• visibility letting the customer follow a parcel through online tracking
  • after-sales service ensuring that any problems are dealt with courteously and promptly

Parcelforce Worldwide has identified that its organisational structure is a key strength. Its people are essential to supporting quality customer service. For instance, drivers need to work with depot staff so that parcels are loaded in the right order for delivery.


Parcelforce also needs to ensure that services are accessible by all customers. Society is now more diverse, with a larger proportion of the population aged over 60 and with more people from different ethnic backgrounds. For example, Parcelforce Worldwide makes sure that:

  • drivers write delivery cards that can be easily read by people with sight problems or by those who do not speak English as a first language
  • employees learn the best way of communicating with customers with disabilities, for example, by reading out information or writing it down.

The company also needs to find out what its customers want so that it can provide additional services. It must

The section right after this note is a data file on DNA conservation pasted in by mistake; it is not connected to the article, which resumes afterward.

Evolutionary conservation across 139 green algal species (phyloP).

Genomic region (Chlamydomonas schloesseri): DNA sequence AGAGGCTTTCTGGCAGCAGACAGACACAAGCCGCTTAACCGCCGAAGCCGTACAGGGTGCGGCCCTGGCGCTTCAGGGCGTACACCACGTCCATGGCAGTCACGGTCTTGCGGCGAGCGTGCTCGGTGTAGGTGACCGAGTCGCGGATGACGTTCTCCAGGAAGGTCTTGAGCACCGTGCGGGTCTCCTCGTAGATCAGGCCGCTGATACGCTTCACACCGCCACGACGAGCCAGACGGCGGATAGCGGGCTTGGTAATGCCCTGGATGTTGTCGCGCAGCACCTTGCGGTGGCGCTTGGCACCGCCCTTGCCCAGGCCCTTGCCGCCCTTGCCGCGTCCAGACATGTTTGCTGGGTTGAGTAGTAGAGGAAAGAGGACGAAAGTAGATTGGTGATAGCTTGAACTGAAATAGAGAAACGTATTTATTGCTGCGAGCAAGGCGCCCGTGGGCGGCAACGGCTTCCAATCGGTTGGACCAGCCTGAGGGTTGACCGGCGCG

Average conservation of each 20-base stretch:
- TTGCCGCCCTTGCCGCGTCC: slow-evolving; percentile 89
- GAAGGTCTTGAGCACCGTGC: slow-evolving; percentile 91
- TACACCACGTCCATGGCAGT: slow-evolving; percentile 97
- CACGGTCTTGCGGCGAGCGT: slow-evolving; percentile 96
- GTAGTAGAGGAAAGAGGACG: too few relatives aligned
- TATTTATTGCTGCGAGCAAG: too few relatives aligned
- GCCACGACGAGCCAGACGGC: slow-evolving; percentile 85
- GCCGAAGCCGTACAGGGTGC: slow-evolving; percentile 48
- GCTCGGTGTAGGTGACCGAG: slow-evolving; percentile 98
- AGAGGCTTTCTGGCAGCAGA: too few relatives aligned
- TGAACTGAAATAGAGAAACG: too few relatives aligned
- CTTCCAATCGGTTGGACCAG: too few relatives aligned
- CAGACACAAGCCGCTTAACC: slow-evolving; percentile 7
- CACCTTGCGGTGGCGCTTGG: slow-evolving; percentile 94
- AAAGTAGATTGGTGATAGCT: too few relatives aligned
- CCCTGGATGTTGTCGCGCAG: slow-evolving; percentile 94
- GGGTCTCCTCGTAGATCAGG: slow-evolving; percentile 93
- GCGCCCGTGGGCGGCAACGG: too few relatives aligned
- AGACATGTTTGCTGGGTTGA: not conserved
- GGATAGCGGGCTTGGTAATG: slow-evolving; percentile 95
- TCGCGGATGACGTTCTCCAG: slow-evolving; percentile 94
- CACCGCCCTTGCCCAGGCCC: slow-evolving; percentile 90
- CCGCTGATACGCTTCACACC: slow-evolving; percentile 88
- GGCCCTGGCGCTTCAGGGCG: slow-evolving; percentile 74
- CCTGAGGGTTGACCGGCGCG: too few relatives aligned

• talk to customers, both businesses and consumers
  • pilot new products such as online or telephone services
  • find out what its customers want who access services through the Post Office network

For example, in this way, Parcelforce Worldwide discovered that some customers were concerned about the affects of carbon emissions on the environment. It therefore offers a ‘carbon neutral parcel’ option. The customer pays a few pence more to offset the carbon impact of delivering the parcel.

Corporate responsibility

Parcelforce Worldwide takes its corporate social responsibility (CSR) seriously. This means providing benefits for employees, customers and the communities in which it operates. Its CSR programme focuses on health and safety, the environment, supporting local communities and diversity. For example it is:

  • reducing the carbon footprint of the business
  • supporting local communities through involvement in education
  • removing barriers to its services for all customers

The Implementation of customer service